(4) When I mentioned earlier that we were able to take maximum advantage of being fellow students, it was because the positive things of a university can only be conveyed convincingly when voluntarily presented by senior students. In terms of “familiarity,” “friendliness” and “authenticity,” nothing works better than comments from currently enrolled students. Honda (majoring in Japanese language), who conducted the presentation with me, was in charge of compiling past episodes. Her episodes from university festivals and campus clubs portrayed a sense of “gratitude” and “consideration,” which we thought was an important element in learning about Reitaku.

What I kept in mind throughout the camp

What I kept in mind when presenting information during the Tanigawa OC (Orientation Camp) was to “put my heart” into the presentations.
Two days before setting off for the camp, I was preparing for the presentations on a sunny afternoon with Honda. There were naturally a number of things that worried us, but the biggest one was whether we could “get the message across.” We were not exactly skilled at grabbing peoples’ attention, giving speeches, or staging presentations. Not only that, we had to give this information to freshmen who knew very little about Reitaku University. Though it was too late to start worrying, we were so keen to do whatever we could that we thought long and hard in search of an idea.
It was then that a Reitaku professor walked by. When we mentioned our concerns, the professor said, “Try not to make yourself look too good. Always remind yourself of the audience’s standpoint. You must put your heart into your presentation.” I realized we had been focusing on how to use quips and catchphrases to deliver information. The content may have been for the new students, but its delivery was designed for our benefit. The professor reminded us of the importance of having “passion” in conveying the information. At camp, we conducted the presentation with the professor’s advice in mind. It was fortunate that everyone in the audience seems to have sensed and responded to our commitment.

Importance of consideration and execution, identified in the Crew’s post-camp review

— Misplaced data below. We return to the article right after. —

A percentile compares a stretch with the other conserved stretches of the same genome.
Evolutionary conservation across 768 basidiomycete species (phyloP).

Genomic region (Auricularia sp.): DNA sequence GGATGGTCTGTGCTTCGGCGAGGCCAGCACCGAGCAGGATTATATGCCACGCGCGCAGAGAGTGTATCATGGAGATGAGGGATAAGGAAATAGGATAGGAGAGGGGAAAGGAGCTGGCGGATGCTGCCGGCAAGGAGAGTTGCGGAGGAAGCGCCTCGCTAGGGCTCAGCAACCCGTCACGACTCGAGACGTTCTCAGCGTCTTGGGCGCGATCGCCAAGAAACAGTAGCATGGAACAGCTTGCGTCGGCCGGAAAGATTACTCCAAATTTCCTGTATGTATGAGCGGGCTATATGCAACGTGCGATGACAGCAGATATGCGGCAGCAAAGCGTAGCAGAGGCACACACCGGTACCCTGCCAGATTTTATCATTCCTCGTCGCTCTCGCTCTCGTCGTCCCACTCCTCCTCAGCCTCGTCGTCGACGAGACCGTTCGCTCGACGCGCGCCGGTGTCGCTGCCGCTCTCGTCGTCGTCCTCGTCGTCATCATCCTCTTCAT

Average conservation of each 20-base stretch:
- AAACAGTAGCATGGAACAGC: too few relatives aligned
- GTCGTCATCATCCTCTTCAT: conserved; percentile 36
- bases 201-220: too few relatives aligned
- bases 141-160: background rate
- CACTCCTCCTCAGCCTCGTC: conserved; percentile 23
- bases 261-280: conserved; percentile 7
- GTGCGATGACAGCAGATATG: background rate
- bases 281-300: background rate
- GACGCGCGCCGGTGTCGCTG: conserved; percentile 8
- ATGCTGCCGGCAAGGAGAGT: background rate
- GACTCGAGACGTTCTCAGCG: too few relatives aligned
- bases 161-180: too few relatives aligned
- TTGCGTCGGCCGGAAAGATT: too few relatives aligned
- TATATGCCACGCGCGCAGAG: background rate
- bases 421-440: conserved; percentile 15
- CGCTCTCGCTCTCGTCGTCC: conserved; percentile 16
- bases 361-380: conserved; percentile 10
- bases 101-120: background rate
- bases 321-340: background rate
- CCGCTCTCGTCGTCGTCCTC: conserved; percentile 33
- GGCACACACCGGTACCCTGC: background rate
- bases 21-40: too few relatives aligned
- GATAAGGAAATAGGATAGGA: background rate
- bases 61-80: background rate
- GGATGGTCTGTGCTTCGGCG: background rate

On the second night, the Reitaku Studies Crew gathered for a review meeting. Although there were many things to reflect upon, I was mostly satisfied with the positive outcomes that could contribute to future camps. That was until I heard Sugiki’s comment. He said, “I was very impressed to see Y in the Japanese language department (senior student staff majoring in Japanese language and culture) sorting freshmen’s shoes outside the Tanigawa Reitaku Hall.” I was dumbstruck.
Until then, I was somewhat confident about my presentations over the two-day camp, and felt that I left some impact. I thought I managed to convey information about Reitaku rather well. ,Sugiki’s comment made me realize that I did not fully grasp what this was all about. I was ashamed beyond words, and had to say to myself, “Did I have the consideration Y demonstrated over the last two days?” I knew this kind of subtle consideration in daily life was the most important factor in conveying what “Reitaku” signifies. How could I possibly have forgotten it?
It was because I was too preoccupied with my own learning and growth. I thought I was committed to communicating the positive properties of Reitaku University to freshmen. In actuality, my efforts were not truly for new students, but for my own goals. I was only running toward the goal of my own achievement and experiences. Focusing entirely on achieving success and making an impact left no room to consider what was most important emotionally. I was too egocentric to recognize the benefit of others, something far more important.
This realization was a true blessing. There was still one day of the camp left. I renewed my resolve and promised myself to dedicate my efforts “to the sole benefit of freshmen.”

After completing the activities of the Reitaku Studies Crew

It was a wonderful feeling to bring the Tanigawa OC and the experiment with the first-ever “Reitaku Studies Crew” to a successful close. I wish to thank all the teachers and other staff for their support.
Now back in normal life, I am more aware than ever before about how precious that normality is. A bad habit of mine is only seeing the big picture and losing sight of the details. It is important to consider what we think, how we think and how we put those thoughts into practice. To me, the most significant theme I identified in the Reitaku Studies was “daily life.”